"We are pleased that Barney's has acknowledged their responsibility," said Christian's lawyer, Michael B. Palillo. "We are hopeful that this offensive and discriminatory conduct will finally come to an end."
Civil rights activist the Rev. Al Sharpton met with Lee to discuss the issue, and the furor spurred an online petition asking rapper Jay-Z to drop his collaboration with the luxury retailer on a holiday collection. Jay-Z ultimately decided to move forward with the project, which raised money for his charitable foundation, under the condition that he helped lead the store's review of its policies.
Sharpton said in a statement Monday that Barneys' agreement with the attorney general was a "move in the right direction," but continued vigilance is needed.
Meanwhile, minority shoppers — including actor Rob Brown — made similar complaints last year against other New York stores including Macy's, which had paid a $600,000 fine and promised changes in 2005 after the then-attorney general made similar claims. Macy's and the "Treme" actor reached a settlement in principle last month in his federal civil rights suit over the matter, both sides said, declining to detail the terms.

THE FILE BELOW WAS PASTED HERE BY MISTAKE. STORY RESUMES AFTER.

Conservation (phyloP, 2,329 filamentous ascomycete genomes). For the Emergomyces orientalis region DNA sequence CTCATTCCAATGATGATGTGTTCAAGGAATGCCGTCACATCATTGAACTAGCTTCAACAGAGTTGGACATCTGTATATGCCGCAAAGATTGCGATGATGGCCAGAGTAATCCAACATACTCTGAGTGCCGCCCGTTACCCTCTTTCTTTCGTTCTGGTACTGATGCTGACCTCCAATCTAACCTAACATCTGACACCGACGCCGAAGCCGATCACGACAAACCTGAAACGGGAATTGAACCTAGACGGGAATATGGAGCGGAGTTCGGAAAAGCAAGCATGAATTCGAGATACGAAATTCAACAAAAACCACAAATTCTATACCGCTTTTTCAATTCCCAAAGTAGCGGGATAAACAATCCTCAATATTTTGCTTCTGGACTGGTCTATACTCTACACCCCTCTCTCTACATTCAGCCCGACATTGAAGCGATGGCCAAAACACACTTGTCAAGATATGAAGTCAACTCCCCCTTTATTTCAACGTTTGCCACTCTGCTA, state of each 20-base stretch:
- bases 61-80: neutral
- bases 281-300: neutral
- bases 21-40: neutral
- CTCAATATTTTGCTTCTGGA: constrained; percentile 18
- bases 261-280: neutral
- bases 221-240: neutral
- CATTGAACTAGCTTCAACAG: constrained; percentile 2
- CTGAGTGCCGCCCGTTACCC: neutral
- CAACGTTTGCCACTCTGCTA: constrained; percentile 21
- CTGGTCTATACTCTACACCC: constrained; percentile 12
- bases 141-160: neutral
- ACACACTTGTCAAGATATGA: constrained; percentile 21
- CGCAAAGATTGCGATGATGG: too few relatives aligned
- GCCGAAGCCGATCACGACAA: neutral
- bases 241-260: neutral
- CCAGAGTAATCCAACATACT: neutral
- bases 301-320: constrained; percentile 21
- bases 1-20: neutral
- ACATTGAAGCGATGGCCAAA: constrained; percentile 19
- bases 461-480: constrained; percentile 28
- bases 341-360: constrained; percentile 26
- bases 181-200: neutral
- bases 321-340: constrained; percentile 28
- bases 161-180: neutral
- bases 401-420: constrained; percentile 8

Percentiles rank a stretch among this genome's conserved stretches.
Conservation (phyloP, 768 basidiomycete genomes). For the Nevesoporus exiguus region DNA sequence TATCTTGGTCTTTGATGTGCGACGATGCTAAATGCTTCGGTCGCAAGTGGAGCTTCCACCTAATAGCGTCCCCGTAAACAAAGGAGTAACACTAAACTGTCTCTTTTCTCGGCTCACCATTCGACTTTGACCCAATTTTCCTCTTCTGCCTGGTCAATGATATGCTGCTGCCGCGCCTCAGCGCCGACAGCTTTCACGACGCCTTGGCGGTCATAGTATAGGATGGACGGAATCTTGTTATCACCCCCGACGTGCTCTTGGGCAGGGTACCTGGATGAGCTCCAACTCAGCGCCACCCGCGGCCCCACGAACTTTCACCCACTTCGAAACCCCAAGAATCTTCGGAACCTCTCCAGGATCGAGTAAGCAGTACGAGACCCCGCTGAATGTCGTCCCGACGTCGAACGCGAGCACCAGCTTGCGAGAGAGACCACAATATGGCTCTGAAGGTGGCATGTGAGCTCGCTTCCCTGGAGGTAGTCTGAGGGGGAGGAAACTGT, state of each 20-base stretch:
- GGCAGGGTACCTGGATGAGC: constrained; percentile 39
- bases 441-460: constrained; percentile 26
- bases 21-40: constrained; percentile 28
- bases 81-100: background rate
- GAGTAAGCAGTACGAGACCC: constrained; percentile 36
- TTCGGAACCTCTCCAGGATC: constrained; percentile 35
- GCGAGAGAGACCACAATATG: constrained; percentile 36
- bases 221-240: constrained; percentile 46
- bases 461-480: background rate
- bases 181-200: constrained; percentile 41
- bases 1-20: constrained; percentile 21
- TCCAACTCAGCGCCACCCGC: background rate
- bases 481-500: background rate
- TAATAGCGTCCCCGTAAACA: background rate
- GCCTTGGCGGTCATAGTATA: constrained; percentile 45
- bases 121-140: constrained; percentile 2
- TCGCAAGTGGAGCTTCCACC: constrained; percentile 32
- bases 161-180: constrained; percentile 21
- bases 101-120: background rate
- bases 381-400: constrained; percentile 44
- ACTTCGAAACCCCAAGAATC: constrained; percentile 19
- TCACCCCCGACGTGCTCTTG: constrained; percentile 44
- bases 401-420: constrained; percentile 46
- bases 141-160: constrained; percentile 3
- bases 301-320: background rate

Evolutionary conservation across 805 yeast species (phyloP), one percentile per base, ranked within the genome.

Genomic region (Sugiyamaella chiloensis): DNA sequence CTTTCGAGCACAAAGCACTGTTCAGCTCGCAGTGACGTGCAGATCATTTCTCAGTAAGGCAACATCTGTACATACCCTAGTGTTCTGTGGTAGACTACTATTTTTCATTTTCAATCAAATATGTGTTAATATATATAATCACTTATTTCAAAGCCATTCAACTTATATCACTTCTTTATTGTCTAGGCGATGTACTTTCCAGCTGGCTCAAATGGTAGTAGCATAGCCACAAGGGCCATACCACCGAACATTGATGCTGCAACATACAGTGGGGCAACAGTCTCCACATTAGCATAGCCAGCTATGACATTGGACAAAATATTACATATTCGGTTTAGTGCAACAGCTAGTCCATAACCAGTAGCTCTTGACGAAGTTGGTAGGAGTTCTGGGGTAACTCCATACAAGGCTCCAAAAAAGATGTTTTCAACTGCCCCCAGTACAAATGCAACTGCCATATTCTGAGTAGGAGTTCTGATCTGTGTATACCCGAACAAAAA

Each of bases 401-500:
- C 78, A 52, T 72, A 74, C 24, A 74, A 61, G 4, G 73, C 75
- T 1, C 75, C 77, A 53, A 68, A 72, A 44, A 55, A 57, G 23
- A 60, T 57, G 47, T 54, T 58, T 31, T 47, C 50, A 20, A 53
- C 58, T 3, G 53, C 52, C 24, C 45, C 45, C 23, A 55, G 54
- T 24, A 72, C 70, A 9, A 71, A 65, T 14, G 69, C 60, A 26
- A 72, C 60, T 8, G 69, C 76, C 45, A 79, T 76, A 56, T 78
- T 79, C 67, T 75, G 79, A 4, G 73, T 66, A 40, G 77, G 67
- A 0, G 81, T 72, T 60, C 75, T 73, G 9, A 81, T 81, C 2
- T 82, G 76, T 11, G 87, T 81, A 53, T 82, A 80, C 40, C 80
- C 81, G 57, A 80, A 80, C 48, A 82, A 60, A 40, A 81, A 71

In December, Barney's, Macy's and several other major retailers agreed to create and publicize a customer bill of rights. Sharpton's National Action Network plans to send people into stores to spot-check compliance, he said Monday.
Reach Jennifer Peltz on Twitter @ jennpeltz.